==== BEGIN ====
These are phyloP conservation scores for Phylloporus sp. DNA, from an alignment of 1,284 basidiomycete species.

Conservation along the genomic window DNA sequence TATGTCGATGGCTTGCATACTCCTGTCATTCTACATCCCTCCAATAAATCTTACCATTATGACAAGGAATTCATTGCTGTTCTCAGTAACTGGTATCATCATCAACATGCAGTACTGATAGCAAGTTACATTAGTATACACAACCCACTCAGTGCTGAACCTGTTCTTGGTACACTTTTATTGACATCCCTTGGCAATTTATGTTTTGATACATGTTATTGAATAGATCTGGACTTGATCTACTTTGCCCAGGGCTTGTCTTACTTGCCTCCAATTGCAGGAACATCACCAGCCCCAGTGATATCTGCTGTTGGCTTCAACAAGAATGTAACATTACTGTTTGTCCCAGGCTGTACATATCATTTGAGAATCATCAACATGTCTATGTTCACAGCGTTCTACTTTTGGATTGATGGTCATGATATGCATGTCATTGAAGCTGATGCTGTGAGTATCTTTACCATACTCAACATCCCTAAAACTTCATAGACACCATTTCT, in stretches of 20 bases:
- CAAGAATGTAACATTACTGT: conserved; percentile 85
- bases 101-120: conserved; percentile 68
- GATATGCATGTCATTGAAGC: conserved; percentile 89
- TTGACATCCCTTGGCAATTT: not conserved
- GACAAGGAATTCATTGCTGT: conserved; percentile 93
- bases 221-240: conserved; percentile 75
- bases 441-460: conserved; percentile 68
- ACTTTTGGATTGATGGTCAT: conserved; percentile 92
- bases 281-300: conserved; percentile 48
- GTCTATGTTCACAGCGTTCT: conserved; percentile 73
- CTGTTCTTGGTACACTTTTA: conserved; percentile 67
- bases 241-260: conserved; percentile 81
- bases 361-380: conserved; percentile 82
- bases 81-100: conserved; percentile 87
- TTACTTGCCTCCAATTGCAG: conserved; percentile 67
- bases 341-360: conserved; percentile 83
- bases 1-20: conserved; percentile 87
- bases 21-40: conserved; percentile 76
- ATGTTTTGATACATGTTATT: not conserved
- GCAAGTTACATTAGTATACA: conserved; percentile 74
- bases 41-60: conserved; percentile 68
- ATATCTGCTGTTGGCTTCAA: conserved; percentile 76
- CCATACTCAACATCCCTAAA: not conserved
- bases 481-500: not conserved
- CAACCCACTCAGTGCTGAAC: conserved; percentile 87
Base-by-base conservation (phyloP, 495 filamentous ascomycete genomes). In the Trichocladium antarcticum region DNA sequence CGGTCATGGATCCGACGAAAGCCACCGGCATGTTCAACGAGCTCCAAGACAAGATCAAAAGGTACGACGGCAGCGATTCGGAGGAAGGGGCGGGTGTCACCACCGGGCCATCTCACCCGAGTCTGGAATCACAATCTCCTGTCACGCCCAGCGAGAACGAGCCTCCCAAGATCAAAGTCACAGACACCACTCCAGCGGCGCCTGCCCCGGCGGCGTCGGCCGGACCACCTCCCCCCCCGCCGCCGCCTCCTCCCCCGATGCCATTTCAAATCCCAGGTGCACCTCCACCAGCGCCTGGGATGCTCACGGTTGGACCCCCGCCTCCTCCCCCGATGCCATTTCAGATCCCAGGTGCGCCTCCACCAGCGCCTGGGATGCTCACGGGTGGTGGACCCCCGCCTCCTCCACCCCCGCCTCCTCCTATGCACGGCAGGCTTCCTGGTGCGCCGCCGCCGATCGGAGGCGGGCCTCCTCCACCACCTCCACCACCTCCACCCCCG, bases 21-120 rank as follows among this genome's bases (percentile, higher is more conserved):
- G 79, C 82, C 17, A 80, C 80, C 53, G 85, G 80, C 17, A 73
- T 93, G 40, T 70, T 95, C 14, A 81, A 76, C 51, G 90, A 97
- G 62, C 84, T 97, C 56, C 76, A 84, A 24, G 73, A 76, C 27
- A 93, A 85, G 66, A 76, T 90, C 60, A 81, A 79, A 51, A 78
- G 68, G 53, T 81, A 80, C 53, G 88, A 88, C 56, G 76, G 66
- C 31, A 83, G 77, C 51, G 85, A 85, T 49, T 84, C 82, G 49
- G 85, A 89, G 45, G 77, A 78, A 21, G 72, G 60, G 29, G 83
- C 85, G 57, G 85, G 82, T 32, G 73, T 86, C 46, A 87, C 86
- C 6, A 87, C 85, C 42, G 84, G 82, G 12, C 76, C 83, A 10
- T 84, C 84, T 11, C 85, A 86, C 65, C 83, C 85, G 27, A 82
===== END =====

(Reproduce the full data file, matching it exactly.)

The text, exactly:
These are phyloP conservation scores for Phylloporus sp. DNA, from an alignment of 1,284 basidiomycete species.

Conservation along the genomic window DNA sequence TATGTCGATGGCTTGCATACTCCTGTCATTCTACATCCCTCCAATAAATCTTACCATTATGACAAGGAATTCATTGCTGTTCTCAGTAACTGGTATCATCATCAACATGCAGTACTGATAGCAAGTTACATTAGTATACACAACCCACTCAGTGCTGAACCTGTTCTTGGTACACTTTTATTGACATCCCTTGGCAATTTATGTTTTGATACATGTTATTGAATAGATCTGGACTTGATCTACTTTGCCCAGGGCTTGTCTTACTTGCCTCCAATTGCAGGAACATCACCAGCCCCAGTGATATCTGCTGTTGGCTTCAACAAGAATGTAACATTACTGTTTGTCCCAGGCTGTACATATCATTTGAGAATCATCAACATGTCTATGTTCACAGCGTTCTACTTTTGGATTGATGGTCATGATATGCATGTCATTGAAGCTGATGCTGTGAGTATCTTTACCATACTCAACATCCCTAAAACTTCATAGACACCATTTCT, in stretches of 20 bases:
- CAAGAATGTAACATTACTGT: conserved; percentile 85
- bases 101-120: conserved; percentile 68
- GATATGCATGTCATTGAAGC: conserved; percentile 89
- TTGACATCCCTTGGCAATTT: not conserved
- GACAAGGAATTCATTGCTGT: conserved; percentile 93
- bases 221-240: conserved; percentile 75
- bases 441-460: conserved; percentile 68
- ACTTTTGGATTGATGGTCAT: conserved; percentile 92
- bases 281-300: conserved; percentile 48
- GTCTATGTTCACAGCGTTCT: conserved; percentile 73
- CTGTTCTTGGTACACTTTTA: conserved; percentile 67
- bases 241-260: conserved; percentile 81
- bases 361-380: conserved; percentile 82
- bases 81-100: conserved; percentile 87
- TTACTTGCCTCCAATTGCAG: conserved; percentile 67
- bases 341-360: conserved; percentile 83
- bases 1-20: conserved; percentile 87
- bases 21-40: conserved; percentile 76
- ATGTTTTGATACATGTTATT: not conserved
- GCAAGTTACATTAGTATACA: conserved; percentile 74
- bases 41-60: conserved; percentile 68
- ATATCTGCTGTTGGCTTCAA: conserved; percentile 76
- CCATACTCAACATCCCTAAA: not conserved
- bases 481-500: not conserved
- CAACCCACTCAGTGCTGAAC: conserved; percentile 87
Base-by-base conservation (phyloP, 495 filamentous ascomycete genomes). In the Trichocladium antarcticum region DNA sequence CGGTCATGGATCCGACGAAAGCCACCGGCATGTTCAACGAGCTCCAAGACAAGATCAAAAGGTACGACGGCAGCGATTCGGAGGAAGGGGCGGGTGTCACCACCGGGCCATCTCACCCGAGTCTGGAATCACAATCTCCTGTCACGCCCAGCGAGAACGAGCCTCCCAAGATCAAAGTCACAGACACCACTCCAGCGGCGCCTGCCCCGGCGGCGTCGGCCGGACCACCTCCCCCCCCGCCGCCGCCTCCTCCCCCGATGCCATTTCAAATCCCAGGTGCACCTCCACCAGCGCCTGGGATGCTCACGGTTGGACCCCCGCCTCCTCCCCCGATGCCATTTCAGATCCCAGGTGCGCCTCCACCAGCGCCTGGGATGCTCACGGGTGGTGGACCCCCGCCTCCTCCACCCCCGCCTCCTCCTATGCACGGCAGGCTTCCTGGTGCGCCGCCGCCGATCGGAGGCGGGCCTCCTCCACCACCTCCACCACCTCCACCCCCG, bases 21-120 rank as follows among this genome's bases (percentile, higher is more conserved):
- G 79, C 82, C 17, A 80, C 80, C 53, G 85, G 80, C 17, A 73
- T 93, G 40, T 70, T 95, C 14, A 81, A 76, C 51, G 90, A 97
- G 62, C 84, T 97, C 56, C 76, A 84, A 24, G 73, A 76, C 27
- A 93, A 85, G 66, A 76, T 90, C 60, A 81, A 79, A 51, A 78
- G 68, G 53, T 81, A 80, C 53, G 88, A 88, C 56, G 76, G 66
- C 31, A 83, G 77, C 51, G 85, A 85, T 49, T 84, C 82, G 49
- G 85, A 89, G 45, G 77, A 78, A 21, G 72, G 60, G 29, G 83
- C 85, G 57, G 85, G 82, T 32, G 73, T 86, C 46, A 87, C 86
- C 6, A 87, C 85, C 42, G 84, G 82, G 12, C 76, C 83, A 10
- T 84, C 84, T 11, C 85, A 86, C 65, C 83, C 85, G 27, A 82